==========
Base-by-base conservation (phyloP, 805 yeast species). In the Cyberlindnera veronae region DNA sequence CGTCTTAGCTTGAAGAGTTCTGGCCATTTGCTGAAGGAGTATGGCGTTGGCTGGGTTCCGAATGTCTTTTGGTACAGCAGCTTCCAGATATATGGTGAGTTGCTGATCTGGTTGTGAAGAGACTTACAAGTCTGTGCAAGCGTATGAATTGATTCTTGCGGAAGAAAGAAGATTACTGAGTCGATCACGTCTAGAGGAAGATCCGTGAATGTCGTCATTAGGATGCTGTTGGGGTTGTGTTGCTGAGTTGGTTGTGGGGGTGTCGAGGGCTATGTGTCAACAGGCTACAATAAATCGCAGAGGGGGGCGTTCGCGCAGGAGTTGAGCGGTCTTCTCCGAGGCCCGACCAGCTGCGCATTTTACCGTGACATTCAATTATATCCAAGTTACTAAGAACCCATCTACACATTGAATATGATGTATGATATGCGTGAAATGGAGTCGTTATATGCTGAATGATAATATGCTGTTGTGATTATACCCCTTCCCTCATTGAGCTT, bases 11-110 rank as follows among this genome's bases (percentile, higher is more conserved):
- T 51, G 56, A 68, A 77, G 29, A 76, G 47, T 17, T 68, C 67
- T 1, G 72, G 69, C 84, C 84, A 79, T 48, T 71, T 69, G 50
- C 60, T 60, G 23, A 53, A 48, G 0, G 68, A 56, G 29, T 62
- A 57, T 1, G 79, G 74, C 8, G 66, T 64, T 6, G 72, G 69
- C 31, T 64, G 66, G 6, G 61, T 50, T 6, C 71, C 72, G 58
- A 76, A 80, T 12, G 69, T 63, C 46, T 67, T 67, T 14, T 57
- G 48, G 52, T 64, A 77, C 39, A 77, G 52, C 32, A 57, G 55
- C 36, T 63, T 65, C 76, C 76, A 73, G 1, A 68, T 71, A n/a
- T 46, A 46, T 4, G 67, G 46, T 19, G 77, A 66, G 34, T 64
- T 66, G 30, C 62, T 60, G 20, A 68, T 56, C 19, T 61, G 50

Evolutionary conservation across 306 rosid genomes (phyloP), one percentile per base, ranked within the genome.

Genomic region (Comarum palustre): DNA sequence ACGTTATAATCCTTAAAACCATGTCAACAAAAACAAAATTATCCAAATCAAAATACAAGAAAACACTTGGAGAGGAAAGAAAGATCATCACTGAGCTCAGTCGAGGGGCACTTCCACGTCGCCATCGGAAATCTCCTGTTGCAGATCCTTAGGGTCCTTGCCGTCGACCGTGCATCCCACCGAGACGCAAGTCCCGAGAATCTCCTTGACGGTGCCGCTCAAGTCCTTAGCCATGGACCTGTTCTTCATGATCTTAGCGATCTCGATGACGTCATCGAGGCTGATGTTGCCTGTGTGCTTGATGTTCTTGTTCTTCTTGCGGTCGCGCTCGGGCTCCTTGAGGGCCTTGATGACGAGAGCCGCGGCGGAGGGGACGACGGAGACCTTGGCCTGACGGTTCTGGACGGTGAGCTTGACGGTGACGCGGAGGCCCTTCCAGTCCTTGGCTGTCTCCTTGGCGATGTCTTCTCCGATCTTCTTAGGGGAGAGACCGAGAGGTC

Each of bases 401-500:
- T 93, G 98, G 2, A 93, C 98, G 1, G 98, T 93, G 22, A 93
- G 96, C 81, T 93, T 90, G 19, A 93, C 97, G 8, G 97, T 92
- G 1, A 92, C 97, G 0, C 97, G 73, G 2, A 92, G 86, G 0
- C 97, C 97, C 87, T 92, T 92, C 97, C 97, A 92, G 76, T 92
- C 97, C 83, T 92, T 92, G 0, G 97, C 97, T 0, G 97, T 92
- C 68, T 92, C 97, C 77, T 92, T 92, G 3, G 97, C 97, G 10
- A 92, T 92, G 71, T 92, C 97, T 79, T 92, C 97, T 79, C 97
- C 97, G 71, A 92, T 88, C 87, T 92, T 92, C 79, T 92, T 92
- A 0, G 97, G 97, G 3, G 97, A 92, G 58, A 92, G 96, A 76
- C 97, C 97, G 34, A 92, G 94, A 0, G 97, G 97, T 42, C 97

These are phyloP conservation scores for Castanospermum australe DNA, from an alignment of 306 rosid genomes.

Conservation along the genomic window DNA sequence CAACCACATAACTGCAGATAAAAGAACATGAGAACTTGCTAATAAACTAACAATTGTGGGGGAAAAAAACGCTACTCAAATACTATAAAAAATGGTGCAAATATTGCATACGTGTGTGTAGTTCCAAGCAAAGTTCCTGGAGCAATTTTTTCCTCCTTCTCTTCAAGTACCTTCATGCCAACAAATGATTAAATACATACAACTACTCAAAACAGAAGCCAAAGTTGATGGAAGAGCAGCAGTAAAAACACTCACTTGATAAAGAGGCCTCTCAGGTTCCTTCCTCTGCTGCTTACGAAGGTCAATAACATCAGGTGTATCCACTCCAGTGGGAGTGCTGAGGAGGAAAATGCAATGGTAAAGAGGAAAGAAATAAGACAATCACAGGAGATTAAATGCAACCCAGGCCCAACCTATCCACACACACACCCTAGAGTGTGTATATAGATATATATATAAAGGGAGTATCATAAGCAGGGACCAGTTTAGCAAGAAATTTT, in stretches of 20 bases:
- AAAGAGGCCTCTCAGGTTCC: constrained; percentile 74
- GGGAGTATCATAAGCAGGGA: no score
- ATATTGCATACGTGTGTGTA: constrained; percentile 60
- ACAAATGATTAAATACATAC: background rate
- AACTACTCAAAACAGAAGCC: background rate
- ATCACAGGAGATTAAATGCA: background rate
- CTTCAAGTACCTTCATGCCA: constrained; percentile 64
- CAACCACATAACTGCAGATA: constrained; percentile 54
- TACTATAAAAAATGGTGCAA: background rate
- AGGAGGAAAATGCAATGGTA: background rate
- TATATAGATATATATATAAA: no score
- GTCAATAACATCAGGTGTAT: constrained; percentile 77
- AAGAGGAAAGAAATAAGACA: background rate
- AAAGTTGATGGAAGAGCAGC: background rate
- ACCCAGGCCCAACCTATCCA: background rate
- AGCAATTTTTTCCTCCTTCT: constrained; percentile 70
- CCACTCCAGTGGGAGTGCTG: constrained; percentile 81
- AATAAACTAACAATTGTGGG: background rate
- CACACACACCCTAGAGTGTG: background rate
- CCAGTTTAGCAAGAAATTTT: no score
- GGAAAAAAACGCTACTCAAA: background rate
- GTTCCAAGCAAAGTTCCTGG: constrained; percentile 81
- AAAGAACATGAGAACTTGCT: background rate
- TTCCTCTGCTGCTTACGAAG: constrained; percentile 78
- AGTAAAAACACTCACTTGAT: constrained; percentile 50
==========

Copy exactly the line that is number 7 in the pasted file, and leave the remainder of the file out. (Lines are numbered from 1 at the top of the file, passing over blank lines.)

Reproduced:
- A 76, A 80, T 12, G 69, T 63, C 46, T 67, T 67, T 14, T 57